Other support services Chris provides include: a visiting female programme where “we service clients females by running them with one of our selected sires,” bull hire to selected clients and on-farm visits and farm stays for young people interested in Highland Cattle are encouraged and arranged. Each year Trossachs Highlands sponsors a group of young Highland enthusiasts to travel on a study trip to Australia. Chris believes in positively supporting the ‘Youth of the Industry’ in a very practical sense.
“We are also at the forefront of Highland Genetic Development with a number of trials being progressed.”
Focused and dedicated to promoting quality Highland Cattle to the market while raising the level of interest in Highland animals as a breed, Trossachs Highlands developed and introduced a Franchise concept for Highland Cattle.
“The underpinning principle, which dominates the Franchise operation, is based on establishing and presenting Highland Cattle for sale with a quality standard superior to anything else available on the market.”
From the outset, the uptake of Franchise membership from existing Highland Breeders overwhelmed Chris. All Franchise Members are committed to ensuring they maintain the same quality standards and client service principles as those developed by Trossachs Highlands.
Chris said Highland cattle are slow maturing but bulls with great scrotal circumferences usually sire faster maturing heifers.
“Eventually I want all my heifers to cycle and get in-calf by the age of 15 months, so they have their first calf as two-year-olds.
“Heifers should have reached 70 per cent of their adult size and weight when first mated,” she said.
Chris selects the cows by a point system to match up with the right bulls. The points system also helps to decide if the cow will be retained as a stud animal, a brood cow or a cull cow. She aims to increase cattle numbers to 300 breeding cows.
“At least 60 of those cows will be top quality stud cows, which will in addition be registered with the Scottish Highland Cattle Society.”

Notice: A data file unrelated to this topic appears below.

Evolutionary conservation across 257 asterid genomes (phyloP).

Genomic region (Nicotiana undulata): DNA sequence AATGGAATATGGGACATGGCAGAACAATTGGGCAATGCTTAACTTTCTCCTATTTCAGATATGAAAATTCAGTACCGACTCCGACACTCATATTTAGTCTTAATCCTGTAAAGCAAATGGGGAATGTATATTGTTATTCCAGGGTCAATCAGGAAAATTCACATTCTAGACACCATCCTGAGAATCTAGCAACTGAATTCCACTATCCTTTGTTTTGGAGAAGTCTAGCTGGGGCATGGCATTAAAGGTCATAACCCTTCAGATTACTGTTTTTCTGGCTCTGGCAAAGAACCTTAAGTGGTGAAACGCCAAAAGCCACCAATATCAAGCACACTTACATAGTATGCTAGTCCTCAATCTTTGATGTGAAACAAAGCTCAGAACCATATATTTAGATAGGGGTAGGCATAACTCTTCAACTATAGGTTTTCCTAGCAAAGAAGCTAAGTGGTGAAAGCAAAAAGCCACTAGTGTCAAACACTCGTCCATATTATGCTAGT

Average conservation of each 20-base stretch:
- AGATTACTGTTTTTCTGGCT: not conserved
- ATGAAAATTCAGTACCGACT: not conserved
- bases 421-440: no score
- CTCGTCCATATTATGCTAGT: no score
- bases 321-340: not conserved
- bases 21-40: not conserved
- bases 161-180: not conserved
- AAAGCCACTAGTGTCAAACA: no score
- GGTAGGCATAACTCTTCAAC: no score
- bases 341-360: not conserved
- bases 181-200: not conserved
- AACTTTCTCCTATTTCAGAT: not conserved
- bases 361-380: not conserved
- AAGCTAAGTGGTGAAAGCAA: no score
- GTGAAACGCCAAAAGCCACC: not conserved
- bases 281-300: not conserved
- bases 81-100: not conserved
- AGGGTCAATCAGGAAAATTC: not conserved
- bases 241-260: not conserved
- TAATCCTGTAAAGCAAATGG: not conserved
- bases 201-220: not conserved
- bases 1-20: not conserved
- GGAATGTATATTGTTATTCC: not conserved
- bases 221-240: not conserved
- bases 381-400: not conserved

Chris is currently the only breeder in New Zealand who is a member of the Scottish Highland Cattle Society.
Calves are scored at weaning time and separated into commercial and stud calves. Only the top calves are registered in the herd book. “All other calves are sold unregistered to lifestyle block owners, who want to have some hairy, good looking pets, or enter the meat chain.”
Chris is finding the rising two year old bulls are popular with dairy farmers. “The heifers don’t have any calving problems when mated to a Highland bull. The resulting calves are born at 22 - 25kg, are up and running straight away with no losses and they can go on the bobby truck within four days. If they are fattened for meat, they grow fast and show better fleshing ability than pure dairy calves.”
The R2 bulls destined for the dairy industry are dehorned on request. “But most dairy farmers opt for keeping the horns,” said Chris.
Trossachs Kintyre also runs two polled Highland bulls. “This is a very new market. Only in New Zealand and Australia are polled Highland cattle bred.”
As a GP, Chris is obviously interested in the health of her cattle and points out that Highlands rarely require more than a routine dosing, keeping veterinary bills to a minimum. “Their long lashes and dossan shield their eyes from the sun and flying insects, so pink eye and eye cancers are rare. Due to their genetic purity they are also more resistant to other bovine diseases.”
Chris has recently started to build up her own beef business. Steers are sent to the works, killed and inspected, then sent back to Chris’s butcher for hanging. The meat is vacuum-packed and sold in 10kg mixed packages.
“The best time to kill a Highland steer is between 24-30 months, depending on growing conditions, when the meat has reached top succulence.
“It is well marbled and has the lowest fat and cholesterol contents of all beef,” she said.
The hides are sent to a private tannery in Morrinsville, processed and returned to Chris to sell at the shows she attends. “There is also a market for Highland skulls, horns and Highland milk has 9.6 per cent butter fat – ideal for cheese making,”said Chris.
“The Highland cow is very docile, quite similar to the Jerseys, and will let you milk her in the paddock.”
“In New Zealand Highland Cattle are mainly perceived as a lifestyle breed, however, some forward thinking commercial beef farmers have started to recognise the Highland as a profitable beef breed,” commented Chris.
“Highland cattle breeders need to collect statistics in order to convince beef farmers.” A performance recording programme is now in place and run by Livestock Improvement Corporation (LIC).
Chris recently began writing an international Highland Cattle newspaper, the Horny MOO, as a forum for breeders to gain knowledge, share ideas and information and to learn about farming practices in different countries. She hopes this independent publication will help to unite breeders from all over the world and encourage them to work together.
Her website is worth a visit – www.trossachskintyre.co.nz
Farmers: Christiane Schmidt
Location: Whanganui, NI, NZ
Cattle: 120 Highland cows and followers
9 Highland Bulls
Labour: Christiane and her four sons:
Daniel (14), Andy (13), Richard (9) and David (7)